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Ivory Coast churches prepare to help victims of turmoil

April 21, 2011

NAIROBI, Kenya

Church leaders in Ivory Coast said they are preparing to respond to urgent humanitarian needs as the country adjusts to the deposition of former dictator Laurent Gbagbo on April 11 and the accession of democratically-elected president Alassane Ouattara.

“We are watching the situation ... We fear there may be mass movement of people into the neighboring countries,” the Rev. Blaise Amia N’Guessan, general secretary of the Conference Episcopale Nationale de la Cote d’Ivoire (Episcopal Conference of Ivory Coast) told ENInews in a telephone interview from Abidjan, the capital.

He spoke after French troops helped soldiers loyal to Ouattara arrest Gbagbo, who refused to step down after a November election. U.N. peacekeeping troops monitored the poll and Outtara had been recognized as the winner. In the ensuing fighting between Outattara and Gbagbo supporters, about 1,500 people were reported killed.

“There has been an uneasy calm here. People are able to move about, but there is still much fear,” said Amia N’Guessan.

On April 13, the U.N.’s humanitarian relief coordinator, Valerie Amos, told the Security Council that there are about 800,000 internally displaced people in Ivory Coast and that $300 million is needed for urgent humanitarian needs such as food and water supplies and disease prevention.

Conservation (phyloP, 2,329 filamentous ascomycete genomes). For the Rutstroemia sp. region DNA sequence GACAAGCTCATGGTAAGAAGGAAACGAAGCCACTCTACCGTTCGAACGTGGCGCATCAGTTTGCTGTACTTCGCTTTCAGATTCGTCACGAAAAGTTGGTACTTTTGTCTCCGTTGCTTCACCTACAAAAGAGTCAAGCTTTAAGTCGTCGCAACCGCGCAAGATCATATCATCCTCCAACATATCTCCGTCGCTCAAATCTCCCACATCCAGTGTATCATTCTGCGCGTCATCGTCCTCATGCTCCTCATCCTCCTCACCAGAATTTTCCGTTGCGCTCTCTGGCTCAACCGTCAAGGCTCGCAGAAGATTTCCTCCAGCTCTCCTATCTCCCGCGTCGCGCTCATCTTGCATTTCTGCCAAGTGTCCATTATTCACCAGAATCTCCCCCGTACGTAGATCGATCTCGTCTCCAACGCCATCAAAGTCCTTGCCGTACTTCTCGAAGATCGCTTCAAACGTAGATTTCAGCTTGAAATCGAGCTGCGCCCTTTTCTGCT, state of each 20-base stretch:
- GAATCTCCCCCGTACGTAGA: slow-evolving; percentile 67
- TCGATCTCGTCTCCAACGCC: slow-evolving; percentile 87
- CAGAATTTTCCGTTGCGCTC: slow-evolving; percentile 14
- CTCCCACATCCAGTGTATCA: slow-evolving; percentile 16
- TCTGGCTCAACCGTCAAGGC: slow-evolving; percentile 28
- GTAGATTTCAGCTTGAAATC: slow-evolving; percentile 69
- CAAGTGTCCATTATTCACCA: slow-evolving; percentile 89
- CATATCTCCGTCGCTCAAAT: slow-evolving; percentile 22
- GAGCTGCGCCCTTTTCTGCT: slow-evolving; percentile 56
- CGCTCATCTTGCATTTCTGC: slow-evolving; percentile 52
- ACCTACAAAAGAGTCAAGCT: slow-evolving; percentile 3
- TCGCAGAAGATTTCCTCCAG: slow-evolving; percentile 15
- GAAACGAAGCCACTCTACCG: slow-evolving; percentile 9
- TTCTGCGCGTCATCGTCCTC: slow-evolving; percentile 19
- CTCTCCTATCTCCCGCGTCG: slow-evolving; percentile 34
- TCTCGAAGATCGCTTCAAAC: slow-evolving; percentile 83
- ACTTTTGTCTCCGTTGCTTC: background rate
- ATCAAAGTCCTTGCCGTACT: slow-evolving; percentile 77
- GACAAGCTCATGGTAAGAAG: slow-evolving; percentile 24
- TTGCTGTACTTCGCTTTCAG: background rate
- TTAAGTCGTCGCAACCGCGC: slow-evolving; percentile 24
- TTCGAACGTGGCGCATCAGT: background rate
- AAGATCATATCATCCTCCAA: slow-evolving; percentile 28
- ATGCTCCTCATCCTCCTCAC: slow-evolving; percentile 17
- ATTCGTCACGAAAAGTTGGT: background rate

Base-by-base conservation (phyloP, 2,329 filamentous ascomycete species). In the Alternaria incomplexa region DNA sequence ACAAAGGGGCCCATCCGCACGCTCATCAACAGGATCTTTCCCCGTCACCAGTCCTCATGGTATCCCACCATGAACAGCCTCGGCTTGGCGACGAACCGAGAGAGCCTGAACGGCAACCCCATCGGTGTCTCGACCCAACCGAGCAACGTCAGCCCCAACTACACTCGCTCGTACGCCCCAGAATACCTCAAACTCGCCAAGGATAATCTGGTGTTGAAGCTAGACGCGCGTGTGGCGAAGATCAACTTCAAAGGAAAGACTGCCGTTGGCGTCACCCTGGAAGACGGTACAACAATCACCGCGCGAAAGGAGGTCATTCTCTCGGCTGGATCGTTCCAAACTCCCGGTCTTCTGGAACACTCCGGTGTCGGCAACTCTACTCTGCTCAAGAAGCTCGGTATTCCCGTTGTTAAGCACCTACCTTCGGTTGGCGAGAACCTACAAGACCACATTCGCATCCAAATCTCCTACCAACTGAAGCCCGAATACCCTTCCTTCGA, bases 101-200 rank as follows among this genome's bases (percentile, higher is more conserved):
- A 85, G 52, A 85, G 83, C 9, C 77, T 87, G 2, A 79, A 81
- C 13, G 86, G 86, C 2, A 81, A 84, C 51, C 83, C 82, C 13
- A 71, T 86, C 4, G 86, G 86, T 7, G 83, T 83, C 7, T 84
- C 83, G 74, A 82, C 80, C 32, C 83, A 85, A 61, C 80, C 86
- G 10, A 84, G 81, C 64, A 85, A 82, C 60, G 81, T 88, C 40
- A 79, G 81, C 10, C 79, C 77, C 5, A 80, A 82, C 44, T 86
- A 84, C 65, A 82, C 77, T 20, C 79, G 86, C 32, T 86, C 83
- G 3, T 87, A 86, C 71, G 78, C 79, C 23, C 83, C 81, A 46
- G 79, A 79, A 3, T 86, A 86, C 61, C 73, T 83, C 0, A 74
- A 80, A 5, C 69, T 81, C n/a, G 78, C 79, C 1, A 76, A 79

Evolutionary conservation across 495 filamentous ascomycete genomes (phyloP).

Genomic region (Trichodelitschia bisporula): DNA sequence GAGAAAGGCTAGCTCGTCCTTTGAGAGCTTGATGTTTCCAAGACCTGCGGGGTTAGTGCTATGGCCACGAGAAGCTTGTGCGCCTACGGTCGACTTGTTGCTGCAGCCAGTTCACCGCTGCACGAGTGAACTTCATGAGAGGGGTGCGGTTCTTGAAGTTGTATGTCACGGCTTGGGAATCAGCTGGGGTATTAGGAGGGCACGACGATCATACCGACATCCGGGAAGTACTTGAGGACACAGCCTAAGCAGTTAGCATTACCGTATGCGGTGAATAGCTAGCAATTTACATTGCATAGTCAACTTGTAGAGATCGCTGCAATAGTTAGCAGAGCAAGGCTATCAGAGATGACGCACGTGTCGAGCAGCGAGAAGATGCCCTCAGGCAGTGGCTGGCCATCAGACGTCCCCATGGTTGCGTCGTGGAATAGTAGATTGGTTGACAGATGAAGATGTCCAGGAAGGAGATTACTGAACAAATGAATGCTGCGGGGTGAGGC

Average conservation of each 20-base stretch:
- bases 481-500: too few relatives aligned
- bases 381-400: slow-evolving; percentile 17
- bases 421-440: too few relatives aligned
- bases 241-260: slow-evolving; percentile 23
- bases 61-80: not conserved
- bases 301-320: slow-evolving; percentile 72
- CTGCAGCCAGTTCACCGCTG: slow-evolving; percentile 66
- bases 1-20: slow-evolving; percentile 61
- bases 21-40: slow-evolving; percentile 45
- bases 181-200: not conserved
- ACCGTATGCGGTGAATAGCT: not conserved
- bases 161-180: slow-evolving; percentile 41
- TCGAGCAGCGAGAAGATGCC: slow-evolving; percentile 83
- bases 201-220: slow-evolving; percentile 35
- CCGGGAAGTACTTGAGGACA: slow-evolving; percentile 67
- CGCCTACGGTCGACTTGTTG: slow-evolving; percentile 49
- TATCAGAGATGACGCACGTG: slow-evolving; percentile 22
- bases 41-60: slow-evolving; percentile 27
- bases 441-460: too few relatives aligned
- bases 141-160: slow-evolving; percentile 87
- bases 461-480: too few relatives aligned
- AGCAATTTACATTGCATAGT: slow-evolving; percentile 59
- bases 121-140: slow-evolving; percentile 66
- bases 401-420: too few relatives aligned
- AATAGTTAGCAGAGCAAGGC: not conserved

Amnesty International, the U.K.-based human rights group on April 13 urged Ouattara to end reprisal attacks against Gbagbo’s followers. Amnesty said armed men in uniforms were conducting house-to-house searches in Abidjan and that many people in the west of the country had fled to hide in the bush after villages had been burned.

“There have been reprisal ethnic killings,” Bishop Sumoward Harris of the Lutheran Church in Liberia, which borders Ivory Coast, told ENInews in an e-mail message. “The French and U.N. troops in Abidjan are patrolling the streets to protect civilians and properties,” he wrote.

Liberia has been receiving refugees from Ivory Coast and Harris said the Fellowship of Churches and Christian Council in West Africa might be in a position to help. “With our own experience ... in trauma healing, reconciliation and peace building, we have done an assessment and we are planning ... to go to Ivory Coast when conditions are ripe to do so.” 

He added that it was a positive development that Ouattara had urged people to stop fighting. “We hope the fighting will not linger for long,” he said. Harris said the refugees would be ready to return home if they were assured of their security.

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